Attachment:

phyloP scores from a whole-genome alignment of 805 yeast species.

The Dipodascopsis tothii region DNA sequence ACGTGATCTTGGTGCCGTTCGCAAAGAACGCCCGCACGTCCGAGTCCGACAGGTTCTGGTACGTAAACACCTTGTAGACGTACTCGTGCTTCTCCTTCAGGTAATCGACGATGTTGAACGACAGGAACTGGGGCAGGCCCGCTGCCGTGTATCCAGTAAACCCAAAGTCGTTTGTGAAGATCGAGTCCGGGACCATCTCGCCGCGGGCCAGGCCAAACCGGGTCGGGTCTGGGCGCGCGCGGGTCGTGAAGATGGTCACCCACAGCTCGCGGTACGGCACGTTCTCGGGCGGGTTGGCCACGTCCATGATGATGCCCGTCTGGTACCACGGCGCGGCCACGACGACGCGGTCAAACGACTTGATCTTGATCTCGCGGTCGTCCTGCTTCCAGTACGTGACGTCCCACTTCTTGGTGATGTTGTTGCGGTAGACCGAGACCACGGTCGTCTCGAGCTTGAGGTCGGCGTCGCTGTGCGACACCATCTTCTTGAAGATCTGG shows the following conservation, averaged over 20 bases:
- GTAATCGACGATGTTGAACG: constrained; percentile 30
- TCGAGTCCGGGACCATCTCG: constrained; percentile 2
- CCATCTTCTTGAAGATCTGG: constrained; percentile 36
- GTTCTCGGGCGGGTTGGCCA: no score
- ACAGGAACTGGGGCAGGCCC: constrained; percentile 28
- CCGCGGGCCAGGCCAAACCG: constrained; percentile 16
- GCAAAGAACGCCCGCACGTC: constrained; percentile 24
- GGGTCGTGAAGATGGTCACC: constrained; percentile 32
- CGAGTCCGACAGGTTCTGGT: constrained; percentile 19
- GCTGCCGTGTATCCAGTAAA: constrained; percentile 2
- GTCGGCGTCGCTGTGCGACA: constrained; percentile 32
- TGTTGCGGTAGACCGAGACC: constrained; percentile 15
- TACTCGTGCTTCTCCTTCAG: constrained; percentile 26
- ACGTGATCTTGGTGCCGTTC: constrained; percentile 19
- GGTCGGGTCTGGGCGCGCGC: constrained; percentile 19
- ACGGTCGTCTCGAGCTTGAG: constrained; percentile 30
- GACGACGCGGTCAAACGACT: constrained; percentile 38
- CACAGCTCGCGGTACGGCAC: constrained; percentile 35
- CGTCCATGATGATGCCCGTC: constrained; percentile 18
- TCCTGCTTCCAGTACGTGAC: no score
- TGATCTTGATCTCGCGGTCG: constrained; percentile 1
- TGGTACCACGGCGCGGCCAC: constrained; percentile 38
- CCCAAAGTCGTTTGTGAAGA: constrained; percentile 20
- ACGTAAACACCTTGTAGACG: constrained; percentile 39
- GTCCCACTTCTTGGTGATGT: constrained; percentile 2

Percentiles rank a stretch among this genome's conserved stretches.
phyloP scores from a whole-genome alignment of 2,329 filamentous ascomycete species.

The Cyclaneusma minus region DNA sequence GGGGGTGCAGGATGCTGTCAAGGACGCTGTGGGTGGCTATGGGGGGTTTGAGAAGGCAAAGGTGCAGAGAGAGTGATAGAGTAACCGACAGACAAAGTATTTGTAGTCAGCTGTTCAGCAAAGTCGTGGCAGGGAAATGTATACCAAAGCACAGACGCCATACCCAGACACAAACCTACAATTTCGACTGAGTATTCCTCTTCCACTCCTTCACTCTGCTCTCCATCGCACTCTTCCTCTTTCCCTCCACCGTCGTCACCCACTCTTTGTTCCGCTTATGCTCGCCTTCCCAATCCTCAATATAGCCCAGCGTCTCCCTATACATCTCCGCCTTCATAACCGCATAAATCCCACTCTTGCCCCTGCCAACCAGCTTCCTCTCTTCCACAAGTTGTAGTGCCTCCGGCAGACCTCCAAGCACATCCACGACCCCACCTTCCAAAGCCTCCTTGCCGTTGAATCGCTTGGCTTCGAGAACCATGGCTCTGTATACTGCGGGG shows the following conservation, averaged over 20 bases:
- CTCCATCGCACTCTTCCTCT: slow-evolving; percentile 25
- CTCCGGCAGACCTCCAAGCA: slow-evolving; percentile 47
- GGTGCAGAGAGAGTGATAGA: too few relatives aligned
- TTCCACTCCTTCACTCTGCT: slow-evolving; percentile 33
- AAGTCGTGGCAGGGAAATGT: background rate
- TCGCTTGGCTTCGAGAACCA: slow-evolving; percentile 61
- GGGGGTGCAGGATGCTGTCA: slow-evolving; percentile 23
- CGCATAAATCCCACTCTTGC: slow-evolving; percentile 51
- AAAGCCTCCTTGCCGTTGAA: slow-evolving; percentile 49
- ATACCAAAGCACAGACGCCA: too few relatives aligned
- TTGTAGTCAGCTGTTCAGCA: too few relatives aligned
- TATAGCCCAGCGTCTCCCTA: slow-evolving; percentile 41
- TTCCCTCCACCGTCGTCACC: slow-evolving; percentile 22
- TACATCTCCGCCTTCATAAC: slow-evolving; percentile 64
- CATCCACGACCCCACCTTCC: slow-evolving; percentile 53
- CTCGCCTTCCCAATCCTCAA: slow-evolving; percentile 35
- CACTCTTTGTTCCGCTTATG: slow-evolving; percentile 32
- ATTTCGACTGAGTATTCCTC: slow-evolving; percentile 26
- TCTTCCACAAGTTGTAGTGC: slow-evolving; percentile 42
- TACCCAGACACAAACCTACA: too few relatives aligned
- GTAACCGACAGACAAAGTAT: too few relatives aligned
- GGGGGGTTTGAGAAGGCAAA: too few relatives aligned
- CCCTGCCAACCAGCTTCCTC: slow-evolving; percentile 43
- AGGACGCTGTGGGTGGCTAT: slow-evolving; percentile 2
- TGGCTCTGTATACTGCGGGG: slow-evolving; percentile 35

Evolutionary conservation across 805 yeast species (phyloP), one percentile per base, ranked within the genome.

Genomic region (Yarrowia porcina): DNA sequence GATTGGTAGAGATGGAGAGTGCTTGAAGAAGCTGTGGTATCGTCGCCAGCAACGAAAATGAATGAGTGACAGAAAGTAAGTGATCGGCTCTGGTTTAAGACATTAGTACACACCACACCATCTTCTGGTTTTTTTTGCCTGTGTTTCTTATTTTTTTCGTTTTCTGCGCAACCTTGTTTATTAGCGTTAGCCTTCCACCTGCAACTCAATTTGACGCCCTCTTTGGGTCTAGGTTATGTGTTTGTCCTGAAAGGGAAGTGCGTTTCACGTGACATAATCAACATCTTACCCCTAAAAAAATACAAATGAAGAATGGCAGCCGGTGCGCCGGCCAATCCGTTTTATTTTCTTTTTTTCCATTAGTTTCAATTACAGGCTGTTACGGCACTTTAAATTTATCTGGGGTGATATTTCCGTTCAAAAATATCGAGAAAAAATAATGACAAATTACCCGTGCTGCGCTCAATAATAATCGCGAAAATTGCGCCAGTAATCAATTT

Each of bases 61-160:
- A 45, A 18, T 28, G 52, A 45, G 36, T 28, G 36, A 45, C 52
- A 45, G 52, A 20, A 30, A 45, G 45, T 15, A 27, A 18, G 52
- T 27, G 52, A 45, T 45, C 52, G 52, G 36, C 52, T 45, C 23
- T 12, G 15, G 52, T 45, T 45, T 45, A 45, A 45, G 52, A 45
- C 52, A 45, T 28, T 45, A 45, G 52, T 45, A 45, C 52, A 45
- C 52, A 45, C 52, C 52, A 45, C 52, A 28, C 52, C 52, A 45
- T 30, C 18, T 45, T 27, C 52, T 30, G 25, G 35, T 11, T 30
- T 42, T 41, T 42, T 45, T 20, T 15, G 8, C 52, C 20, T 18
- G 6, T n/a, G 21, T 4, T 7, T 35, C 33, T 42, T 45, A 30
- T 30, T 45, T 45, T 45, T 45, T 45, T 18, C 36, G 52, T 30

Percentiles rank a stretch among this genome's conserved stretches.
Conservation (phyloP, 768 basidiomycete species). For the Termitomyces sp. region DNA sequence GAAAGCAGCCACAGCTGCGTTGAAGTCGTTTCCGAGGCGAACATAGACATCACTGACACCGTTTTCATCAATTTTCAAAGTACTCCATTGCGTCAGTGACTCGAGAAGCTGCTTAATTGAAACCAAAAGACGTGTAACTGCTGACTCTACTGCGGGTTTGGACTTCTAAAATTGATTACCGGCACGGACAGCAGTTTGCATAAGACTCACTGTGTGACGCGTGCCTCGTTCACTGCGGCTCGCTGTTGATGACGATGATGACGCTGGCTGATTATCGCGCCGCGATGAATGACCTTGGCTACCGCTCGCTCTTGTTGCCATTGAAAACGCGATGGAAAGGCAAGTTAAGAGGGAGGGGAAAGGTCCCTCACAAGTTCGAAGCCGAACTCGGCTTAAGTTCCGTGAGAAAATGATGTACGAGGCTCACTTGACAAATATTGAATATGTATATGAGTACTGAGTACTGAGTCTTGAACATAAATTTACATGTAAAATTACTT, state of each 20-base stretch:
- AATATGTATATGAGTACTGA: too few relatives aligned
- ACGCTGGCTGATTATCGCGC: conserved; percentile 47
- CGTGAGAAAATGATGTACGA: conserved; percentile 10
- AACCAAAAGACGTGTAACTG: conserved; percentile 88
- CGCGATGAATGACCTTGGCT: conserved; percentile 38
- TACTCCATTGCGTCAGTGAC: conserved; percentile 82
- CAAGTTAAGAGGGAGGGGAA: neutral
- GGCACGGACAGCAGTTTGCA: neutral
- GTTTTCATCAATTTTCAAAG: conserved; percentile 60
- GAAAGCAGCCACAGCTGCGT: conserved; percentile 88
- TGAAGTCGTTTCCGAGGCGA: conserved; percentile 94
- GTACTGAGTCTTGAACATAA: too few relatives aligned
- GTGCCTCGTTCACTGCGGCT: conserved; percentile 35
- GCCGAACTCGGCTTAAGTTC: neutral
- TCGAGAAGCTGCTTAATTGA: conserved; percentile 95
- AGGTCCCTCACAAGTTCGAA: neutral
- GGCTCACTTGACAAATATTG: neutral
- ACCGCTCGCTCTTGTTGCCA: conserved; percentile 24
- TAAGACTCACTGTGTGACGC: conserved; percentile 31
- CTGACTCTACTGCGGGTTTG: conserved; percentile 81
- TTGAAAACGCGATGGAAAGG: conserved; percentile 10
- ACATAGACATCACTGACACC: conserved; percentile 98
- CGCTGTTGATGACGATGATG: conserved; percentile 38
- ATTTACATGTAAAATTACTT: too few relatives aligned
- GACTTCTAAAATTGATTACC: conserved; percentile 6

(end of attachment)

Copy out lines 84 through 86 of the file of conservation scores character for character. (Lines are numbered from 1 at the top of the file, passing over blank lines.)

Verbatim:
- GCCGAACTCGGCTTAAGTTC: neutral
- TCGAGAAGCTGCTTAATTGA: conserved; percentile 95
- AGGTCCCTCACAAGTTCGAA: neutral